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Protein Features

A protein is a polymer composed of amino acids linked together by peptide bonds. The final folded three dimensional conformation of a protein is mostly stabilized by noncovalent interactions between various amino acids in the linear sequence.
There are 20 different amino acids that proteins can be made from.  These twenty amino acids are grouped into three categories based on the nature of their side group (R): 1) hydrophilic amino acids with a charged or polar and uncharged R group 2) hydrophobic amino acids with a aliphatic or bulky and aromatic R group and 3) amino acids with a special group consisting of cysteine, glycine, and proline.
The most common elements found in a protein’s secondary structure is an alpha helix, a beta sheet, strand and turn.  The protein’s secondary structure is stabilized by hydrogen bonds between atoms of the peptide backbone.  Different combinations of secondary structures give rise to different motifs which are found in a variety of proteins and often are associated with specific functions.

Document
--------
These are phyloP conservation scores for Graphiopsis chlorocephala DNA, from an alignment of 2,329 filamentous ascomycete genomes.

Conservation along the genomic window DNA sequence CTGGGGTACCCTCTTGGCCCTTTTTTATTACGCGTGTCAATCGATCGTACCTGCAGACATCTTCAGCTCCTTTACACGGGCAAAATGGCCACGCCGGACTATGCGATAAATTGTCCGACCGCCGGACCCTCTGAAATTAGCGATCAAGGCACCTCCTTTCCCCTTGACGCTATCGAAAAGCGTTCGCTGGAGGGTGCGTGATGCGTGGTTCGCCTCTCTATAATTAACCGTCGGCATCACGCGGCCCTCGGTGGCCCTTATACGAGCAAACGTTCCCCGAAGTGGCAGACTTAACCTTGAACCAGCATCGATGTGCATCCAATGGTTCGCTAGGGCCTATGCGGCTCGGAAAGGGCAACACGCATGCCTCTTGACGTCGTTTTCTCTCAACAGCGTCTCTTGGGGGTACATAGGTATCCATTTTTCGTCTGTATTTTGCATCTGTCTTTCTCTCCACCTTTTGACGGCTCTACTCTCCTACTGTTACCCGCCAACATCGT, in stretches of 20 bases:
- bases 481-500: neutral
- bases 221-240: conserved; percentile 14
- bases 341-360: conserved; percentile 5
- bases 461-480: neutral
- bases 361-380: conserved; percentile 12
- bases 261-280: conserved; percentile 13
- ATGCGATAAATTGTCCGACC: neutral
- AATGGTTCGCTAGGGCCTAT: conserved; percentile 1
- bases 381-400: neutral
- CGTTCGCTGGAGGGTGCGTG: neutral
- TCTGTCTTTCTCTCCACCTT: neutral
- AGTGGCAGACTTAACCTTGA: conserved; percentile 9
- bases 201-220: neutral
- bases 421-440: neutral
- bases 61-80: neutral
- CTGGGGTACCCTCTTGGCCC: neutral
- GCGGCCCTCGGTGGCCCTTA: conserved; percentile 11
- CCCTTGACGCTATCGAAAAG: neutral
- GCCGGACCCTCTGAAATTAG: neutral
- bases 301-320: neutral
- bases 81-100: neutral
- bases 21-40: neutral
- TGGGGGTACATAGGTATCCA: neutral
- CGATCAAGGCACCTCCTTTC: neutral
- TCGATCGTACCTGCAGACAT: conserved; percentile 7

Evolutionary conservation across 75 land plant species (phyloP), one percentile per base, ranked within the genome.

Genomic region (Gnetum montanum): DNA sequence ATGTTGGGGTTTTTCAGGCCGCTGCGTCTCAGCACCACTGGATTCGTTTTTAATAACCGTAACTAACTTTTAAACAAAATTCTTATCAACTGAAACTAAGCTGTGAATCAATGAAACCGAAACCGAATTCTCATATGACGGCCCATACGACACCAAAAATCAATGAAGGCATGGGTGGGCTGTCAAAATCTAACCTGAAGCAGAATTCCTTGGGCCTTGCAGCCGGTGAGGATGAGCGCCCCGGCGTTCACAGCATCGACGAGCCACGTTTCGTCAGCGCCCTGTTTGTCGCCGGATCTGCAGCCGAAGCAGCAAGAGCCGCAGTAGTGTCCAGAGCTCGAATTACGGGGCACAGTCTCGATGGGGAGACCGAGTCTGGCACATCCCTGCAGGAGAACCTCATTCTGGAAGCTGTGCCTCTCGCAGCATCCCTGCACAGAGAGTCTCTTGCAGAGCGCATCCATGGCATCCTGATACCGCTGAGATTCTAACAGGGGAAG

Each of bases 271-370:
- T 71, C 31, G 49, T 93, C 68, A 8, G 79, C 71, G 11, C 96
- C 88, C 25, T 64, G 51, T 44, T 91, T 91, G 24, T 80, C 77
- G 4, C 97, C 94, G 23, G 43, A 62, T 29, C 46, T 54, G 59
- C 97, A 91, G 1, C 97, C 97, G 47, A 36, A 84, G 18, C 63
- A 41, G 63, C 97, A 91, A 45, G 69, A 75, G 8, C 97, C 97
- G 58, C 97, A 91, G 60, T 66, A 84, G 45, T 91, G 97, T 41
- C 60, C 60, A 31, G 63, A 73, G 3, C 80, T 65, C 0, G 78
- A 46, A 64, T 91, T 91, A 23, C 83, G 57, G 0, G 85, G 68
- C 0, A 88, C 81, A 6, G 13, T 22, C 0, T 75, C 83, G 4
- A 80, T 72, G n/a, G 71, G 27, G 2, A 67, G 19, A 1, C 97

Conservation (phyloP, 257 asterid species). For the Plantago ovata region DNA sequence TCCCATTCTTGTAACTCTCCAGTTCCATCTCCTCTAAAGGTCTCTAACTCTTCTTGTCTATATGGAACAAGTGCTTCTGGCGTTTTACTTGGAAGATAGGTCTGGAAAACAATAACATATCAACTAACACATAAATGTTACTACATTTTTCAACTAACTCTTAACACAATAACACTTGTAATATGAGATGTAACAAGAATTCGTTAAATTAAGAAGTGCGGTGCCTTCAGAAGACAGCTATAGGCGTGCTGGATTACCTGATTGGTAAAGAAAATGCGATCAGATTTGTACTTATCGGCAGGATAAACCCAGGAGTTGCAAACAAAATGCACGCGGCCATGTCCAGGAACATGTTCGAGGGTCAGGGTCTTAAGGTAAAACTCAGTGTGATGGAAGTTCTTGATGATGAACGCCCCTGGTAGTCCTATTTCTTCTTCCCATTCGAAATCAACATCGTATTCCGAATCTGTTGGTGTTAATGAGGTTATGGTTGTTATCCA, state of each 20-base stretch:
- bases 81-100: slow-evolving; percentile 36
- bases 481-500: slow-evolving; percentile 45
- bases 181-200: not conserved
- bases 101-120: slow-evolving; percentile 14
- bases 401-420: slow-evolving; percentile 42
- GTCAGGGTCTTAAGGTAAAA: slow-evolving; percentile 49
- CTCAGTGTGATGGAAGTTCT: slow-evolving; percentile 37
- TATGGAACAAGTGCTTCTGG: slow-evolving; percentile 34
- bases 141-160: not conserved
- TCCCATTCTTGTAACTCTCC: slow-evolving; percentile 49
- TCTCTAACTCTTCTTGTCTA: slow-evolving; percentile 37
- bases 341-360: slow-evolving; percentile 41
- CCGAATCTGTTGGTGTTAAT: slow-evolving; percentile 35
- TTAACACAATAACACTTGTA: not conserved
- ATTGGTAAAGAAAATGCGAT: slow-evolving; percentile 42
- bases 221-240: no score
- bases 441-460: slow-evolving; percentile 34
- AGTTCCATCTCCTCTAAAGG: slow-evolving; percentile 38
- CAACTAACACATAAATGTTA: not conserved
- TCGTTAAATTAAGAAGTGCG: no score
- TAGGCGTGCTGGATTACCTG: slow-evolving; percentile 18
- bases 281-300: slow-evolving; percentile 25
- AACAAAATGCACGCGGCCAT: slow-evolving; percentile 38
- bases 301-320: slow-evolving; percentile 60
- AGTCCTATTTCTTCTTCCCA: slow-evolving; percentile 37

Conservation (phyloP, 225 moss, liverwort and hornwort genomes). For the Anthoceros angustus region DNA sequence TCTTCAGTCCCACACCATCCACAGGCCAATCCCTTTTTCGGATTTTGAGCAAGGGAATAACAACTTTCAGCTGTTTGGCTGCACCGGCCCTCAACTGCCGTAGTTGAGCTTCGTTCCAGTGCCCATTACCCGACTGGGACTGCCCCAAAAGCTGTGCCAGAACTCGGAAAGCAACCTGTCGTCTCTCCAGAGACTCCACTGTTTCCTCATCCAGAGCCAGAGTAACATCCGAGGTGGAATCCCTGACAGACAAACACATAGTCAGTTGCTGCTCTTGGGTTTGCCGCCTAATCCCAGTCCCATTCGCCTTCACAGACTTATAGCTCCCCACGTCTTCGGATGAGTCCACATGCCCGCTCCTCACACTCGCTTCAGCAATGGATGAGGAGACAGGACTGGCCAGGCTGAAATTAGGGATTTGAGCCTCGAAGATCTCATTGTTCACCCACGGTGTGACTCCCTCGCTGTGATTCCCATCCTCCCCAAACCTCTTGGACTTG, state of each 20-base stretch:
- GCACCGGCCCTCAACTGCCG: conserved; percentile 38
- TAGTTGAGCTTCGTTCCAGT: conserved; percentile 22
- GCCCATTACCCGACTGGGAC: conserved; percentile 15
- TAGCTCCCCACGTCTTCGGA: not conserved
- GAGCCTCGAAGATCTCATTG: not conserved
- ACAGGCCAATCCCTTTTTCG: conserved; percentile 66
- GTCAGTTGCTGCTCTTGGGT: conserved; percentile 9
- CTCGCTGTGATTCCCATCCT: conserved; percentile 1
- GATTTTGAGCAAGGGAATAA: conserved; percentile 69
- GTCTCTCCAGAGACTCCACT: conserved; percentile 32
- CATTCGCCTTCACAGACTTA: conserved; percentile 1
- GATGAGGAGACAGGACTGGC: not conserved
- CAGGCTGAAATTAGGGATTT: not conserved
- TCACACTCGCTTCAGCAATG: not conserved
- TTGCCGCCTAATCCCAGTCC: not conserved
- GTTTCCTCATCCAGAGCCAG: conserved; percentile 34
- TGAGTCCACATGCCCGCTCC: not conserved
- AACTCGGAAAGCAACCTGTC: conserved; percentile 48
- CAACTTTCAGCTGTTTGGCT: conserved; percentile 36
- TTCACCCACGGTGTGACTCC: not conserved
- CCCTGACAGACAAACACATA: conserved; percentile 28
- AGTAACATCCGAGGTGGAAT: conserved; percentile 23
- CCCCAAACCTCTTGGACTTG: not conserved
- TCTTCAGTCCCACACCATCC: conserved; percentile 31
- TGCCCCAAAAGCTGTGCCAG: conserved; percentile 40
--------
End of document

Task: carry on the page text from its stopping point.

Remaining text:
A Protein tertiary structure is a result of hydrophobic interactions and disulfide bonds that stabilize folding of the secondary structure into a compact overall conformation.  Distinct domains are found in large proteins, these are independently folded regions of tertiary structure with characteristic structural and or functional properties.
The organization and number of subunits in multimeric proteins makes up a protein’s quaternary structure.
A proteins sequence determines is 3D structure which in turn determines its function.


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